“Cherise Wolas has delivered an audacious and dynamic first novel. The Resurrection of Joan Ashby is a remarkable tapestry of literary skill, emotional insight, and sensational storytelling.”
―Ivy Pochoda, author of Visitation Street
About the Author
Cherise Wolas is a writer, lawyer, and film producer. A native of Los Angeles, she lives in New York City with her husband. The Resurrection of Joan Ashby is her debut.
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The Resurrection of Joan Ashby by Cherise Wolas centers on the life of the famous author Joan Ashby. Joan, achieving early commercial and critical success as a writer, declares that from the time she was thirteen she had a plan for her life. She would focus solely on writing; living independent and fulfilled without the complications of a husband and children. At the height of her fame, and in the process of writing her first full-length novel, Joan falls in love with Martin. Martin agrees with Joan that children are off the table and that their professional lives will always come first. She believes that she has found the perfect partner with which to share her life.
“I viewed the consumptive nature of love as a threat to serious women. But the wonderful man I just married believes as I do―work is paramount, absolutely no children―and now love seems to me quite marvelous.”
Soon after their marriage, Joan accidentally becomes pregnant. Surprised by her husband’s elation at the news, and the betrayal of everything their relationship was based upon, she reluctantly tries to embrace motherhood and this new path for her life. While raising two sons, Joan secretly works on completing the novel she always wanted to write, hoping that one day she will be able to reclaim the life she once envisioned for herself.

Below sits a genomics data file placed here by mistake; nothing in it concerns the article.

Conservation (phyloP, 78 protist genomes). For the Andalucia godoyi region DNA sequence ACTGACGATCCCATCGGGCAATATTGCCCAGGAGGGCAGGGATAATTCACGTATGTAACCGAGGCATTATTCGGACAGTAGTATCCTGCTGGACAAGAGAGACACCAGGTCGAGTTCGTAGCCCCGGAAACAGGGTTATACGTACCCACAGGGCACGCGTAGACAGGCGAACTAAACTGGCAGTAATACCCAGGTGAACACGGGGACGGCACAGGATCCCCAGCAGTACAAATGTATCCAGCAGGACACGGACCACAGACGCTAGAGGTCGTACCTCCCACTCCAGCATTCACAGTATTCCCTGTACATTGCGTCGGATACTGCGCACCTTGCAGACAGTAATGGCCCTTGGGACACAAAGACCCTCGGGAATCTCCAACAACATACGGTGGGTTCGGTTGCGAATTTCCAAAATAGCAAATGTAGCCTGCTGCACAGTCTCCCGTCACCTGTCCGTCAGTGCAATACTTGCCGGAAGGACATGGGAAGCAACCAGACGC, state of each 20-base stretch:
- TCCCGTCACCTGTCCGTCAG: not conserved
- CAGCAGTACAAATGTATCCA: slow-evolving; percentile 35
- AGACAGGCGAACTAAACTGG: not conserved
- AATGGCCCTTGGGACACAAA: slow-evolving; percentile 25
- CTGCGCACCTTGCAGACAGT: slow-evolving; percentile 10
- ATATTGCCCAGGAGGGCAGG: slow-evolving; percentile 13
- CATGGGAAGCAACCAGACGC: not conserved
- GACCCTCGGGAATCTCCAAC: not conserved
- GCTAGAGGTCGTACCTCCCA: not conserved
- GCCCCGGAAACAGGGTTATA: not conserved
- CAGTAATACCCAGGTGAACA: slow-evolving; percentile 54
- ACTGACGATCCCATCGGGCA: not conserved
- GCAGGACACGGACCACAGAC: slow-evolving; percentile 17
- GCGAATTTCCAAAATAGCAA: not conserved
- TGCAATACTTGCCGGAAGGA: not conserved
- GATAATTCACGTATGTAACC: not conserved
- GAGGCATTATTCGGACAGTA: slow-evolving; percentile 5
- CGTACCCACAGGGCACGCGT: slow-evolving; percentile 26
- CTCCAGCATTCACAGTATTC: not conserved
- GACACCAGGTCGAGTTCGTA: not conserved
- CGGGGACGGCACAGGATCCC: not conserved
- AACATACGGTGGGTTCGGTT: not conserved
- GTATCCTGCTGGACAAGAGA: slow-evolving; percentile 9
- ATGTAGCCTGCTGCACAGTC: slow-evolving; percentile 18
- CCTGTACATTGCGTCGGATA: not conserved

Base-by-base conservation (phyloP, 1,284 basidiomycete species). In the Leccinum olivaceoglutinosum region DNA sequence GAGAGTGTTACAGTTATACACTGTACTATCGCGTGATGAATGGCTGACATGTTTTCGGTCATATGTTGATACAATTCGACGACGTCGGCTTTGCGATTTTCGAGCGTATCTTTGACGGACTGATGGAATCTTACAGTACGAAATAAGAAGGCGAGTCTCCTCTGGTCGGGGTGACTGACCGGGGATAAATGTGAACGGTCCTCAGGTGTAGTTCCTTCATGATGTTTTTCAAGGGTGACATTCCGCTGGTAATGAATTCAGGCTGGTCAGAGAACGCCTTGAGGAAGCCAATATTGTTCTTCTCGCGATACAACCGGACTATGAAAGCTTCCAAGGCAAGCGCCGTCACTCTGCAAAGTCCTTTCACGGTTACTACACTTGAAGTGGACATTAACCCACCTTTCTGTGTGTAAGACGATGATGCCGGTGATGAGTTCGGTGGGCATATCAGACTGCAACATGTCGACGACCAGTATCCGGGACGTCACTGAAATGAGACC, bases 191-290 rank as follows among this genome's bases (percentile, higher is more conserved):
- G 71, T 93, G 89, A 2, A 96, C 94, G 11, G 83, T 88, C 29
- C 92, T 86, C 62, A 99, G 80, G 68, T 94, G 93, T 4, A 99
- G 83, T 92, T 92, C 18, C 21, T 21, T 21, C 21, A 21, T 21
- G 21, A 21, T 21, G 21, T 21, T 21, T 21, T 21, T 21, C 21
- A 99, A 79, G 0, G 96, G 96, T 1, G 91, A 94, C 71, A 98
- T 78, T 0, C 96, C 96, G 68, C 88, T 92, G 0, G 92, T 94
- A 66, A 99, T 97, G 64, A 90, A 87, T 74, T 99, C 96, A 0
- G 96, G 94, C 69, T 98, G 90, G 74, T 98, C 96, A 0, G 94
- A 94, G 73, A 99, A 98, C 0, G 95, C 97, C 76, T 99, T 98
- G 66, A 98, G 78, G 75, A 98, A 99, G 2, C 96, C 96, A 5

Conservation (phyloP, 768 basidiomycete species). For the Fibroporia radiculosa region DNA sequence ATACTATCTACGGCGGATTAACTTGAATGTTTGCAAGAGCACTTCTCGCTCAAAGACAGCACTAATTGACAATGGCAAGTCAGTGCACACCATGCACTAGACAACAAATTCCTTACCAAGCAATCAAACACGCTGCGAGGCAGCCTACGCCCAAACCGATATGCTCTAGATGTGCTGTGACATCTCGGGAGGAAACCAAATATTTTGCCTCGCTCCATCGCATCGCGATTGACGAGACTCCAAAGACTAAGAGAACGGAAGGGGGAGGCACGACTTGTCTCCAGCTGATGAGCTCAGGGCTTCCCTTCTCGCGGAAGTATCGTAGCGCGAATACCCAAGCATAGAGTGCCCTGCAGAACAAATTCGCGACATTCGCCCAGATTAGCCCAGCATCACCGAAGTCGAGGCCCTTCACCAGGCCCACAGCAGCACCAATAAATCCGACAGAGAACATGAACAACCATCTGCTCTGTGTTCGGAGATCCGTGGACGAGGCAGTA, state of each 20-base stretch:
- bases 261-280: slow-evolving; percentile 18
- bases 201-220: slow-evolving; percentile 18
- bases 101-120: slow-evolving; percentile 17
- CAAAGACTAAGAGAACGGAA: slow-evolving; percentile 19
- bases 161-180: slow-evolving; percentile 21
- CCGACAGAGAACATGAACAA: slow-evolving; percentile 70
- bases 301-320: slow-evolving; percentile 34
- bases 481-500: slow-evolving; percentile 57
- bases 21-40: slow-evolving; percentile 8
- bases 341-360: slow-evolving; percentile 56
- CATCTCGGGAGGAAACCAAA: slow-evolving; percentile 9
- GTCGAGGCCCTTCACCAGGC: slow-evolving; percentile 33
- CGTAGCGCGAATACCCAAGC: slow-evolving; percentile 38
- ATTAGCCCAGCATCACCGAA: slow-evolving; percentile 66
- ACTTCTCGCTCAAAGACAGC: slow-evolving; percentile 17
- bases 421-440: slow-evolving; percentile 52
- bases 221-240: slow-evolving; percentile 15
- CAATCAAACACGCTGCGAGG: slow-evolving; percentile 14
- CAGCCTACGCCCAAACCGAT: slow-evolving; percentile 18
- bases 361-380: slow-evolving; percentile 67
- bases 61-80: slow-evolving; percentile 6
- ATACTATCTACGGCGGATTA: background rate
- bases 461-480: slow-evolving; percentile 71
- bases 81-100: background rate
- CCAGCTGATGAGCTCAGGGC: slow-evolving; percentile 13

After decades of sacrifice and throwing herself into motherhood, Joan can taste the freedom that will come with launching her children into the world, allowing her the ability to publish the novel she has waited so long for the world to read. She will finally be able to fulfill her destiny, and reclaim her true identity as a writer. Just as everything appears to be coming together, Joan is betrayed in such a devastating way that she is forced to question every choice she has made.
I am truly at a loss for how to fully convey the magnificence of this book. It has to be experienced to be understood. The Resurrection of Joan Ashby is one of the best books I have ever read, and I have officially moved it onto my all-time top ten list. I am flabbergasted by the talent of Cherise Wolas, and no one I have talked to who has read this book can believe that this is her debut! The writing is so stunning and so beautiful. The story is so complex and so deep and so moving. There are so many layers, and it so impressive how Joan Ashby’s writing intermingles so seamlessly as stories within the story. They somehow make perfect sense each step of the way. I often found myself getting lost in Joan’s writing, and these excerpts could truly be their own book. I would absolutely buy a book by Joan Ashby (hint hint Cherise Wolas)!